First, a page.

- The Washington Times - Saturday, October 14, 2006

Jarvis Hayes listened to the reporter, knowing where the conversation was headed. So rather than let him finish, Hayes politely nodded and finished the sentence.

“Wake Forest,” Hayes interjected.

On Oct. 13 of last year, Hayes — playing in his second organized game in more than eight months — scored 18 points in the first half of a preseason matchup with the San Antonio Spurs on Tobacco Road. But later that night, Hayes was horrified at the aftermath.

His right knee, which forced him to miss a third of the 2004-05 season after he fractured his kneecap, swelled through the night. Hayes, named the starting off guard by Wizards coach Eddie Jordan, missed the remainder of the preseason but didn’t let the injury discourage him.

That didn’t happen until a game at Los Angeles on Dec. 16, when he again fractured the kneecap. Hayes’ season officially ended when he had surgery Valentine’s Day.

So the normal aches and pains Hayes felt after the Wizards’ first two preseason games, in which he combined for 25 points in 38 minutes, were something to smile about.

“This is completely different,” said Hayes, who had to lose 20 pounds — and months of rust — to get back in playing shape. “In the Winston-Salem game I still could move like everything was fine, but I couldn’t make the quick cut or use the burst of speed. I couldn’t stop on a dime, and that’s what gave me problems.

“But I feel like I’ve got my bounce back,” Hayes continued, the smile growing broader. “I feel like I’m jumping and moving better now with the rehab and the work I did just to strengthen it. I think we did right this time. The surgery was probably the best thing I could do.”

If the 6-foot-8, 225-pound Hayes indeed is healthy, it almost as if the Wizards are adding another talented player to the roster. In free agency, they brought in Darius Songaila and DeShawn Stevenson — moves that should produce substantially more depth.

In his rookie season, Hayes (the 10th overall pick in the 2003 draft) averaged 9.6 points while making 42 starts and playing 29.2 minutes a game. In a rookie class that feared LeBron James, Carmelo Anthony, Dwyane Wade and Chris Bosh, Hayes was viewed as one of the steals in the draft at the time.

But his knee has limited his production. He has missed 89 games since, a trend the Wizards don’t want to see continue.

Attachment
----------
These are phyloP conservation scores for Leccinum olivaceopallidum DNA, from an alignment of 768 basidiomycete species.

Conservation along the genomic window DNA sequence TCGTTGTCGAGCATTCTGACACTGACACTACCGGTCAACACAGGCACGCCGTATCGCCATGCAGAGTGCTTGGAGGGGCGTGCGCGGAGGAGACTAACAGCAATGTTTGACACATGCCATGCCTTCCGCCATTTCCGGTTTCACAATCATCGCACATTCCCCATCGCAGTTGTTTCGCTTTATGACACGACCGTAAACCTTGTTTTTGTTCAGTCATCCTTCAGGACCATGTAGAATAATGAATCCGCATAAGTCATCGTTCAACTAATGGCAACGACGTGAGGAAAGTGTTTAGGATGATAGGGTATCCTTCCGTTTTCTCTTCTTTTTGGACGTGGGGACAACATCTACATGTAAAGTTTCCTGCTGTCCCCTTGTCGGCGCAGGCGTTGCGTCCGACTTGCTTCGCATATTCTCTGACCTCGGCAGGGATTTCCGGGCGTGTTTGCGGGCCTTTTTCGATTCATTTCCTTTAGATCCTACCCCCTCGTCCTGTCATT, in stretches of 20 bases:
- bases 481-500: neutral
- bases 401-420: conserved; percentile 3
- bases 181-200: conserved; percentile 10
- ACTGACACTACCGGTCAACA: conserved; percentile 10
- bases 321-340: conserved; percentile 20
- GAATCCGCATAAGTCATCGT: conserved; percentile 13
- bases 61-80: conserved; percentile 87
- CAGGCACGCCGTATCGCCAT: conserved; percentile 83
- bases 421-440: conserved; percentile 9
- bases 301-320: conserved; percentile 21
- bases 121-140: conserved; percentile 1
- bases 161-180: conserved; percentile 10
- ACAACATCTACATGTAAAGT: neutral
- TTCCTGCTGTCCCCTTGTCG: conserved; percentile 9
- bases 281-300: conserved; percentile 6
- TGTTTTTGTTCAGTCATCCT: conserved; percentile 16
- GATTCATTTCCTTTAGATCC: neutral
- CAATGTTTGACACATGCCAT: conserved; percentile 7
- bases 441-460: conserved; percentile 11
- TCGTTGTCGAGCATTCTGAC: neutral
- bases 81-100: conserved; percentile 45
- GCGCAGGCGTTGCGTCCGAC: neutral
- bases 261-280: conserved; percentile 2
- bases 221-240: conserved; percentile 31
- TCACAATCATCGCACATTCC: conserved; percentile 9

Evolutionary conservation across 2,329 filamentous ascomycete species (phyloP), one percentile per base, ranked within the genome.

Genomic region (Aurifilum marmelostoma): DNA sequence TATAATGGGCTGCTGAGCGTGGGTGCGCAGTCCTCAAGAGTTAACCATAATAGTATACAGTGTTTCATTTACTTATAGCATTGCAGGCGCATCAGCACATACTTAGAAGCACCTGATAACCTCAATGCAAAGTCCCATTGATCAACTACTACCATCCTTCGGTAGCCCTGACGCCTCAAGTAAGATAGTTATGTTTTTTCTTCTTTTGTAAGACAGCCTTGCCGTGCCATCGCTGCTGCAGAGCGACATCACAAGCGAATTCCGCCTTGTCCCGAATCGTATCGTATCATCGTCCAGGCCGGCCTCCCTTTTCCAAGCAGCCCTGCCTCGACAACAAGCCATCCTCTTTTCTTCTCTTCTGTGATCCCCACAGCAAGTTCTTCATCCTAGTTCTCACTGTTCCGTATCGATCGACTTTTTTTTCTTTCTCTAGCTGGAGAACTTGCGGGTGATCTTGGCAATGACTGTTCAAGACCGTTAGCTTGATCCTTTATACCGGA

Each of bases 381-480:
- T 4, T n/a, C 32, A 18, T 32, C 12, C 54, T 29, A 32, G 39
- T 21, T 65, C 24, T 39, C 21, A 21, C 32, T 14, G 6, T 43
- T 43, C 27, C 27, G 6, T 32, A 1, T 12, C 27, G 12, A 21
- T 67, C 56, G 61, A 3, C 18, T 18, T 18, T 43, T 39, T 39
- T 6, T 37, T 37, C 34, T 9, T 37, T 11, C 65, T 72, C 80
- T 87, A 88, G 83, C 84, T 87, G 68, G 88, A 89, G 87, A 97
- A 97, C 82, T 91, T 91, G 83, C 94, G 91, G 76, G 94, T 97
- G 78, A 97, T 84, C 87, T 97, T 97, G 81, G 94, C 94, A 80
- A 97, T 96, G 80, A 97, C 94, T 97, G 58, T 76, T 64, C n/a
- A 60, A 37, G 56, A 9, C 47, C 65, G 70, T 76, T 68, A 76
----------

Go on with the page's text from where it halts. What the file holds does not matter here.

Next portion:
“This time last year he was experiencing some sharp pains, and we had to monitor it very closely,” Wizards coach Eddie Jordan said. “Here it’s just the normal tendinitis. He feels good after a hard day of practice. Last year we were more cautious and had to take a lot of days off with him. The team is really rooting for him.”

After the surgery, Hayes’ weight reached a high of 245 in late spring. But unlike the year before, when he simply rested the knee and hoped for the best, the surgery accelerated his return to the gym and permitted him to begin rehab much sooner.

Hayes came to training camp in Richmond confident he was further along than in 2005. His teammates certainly welcomed his return.

“He is a catch and shoot guy that will help my assists go up,” said Gilbert Arenas, envisioning driving to the basket and then kicking the ball out to a wide-open Hayes. “It’s good to have another threat out there. Nobody really knows what he can do, but he can shoot lights out.”

Hayes doesn’t know whether he will start opposite Arenas this season. While he would like that, he’s not obsessing over it.

“I’ve got some big goals,” Hayes said. “I want the team to do well, and I want to win two awards, comeback player of the year and top sixth man. If I do that, the team is going to benefit from it.”

Note — The Wizards released 7-foot-3 center Peter John Ramos yesterday, reducing their roster to 17 players. Ramos, selected with the 32nd pick in the 2004 draft, appeared in just six games for the Wizards over the last two seasons.

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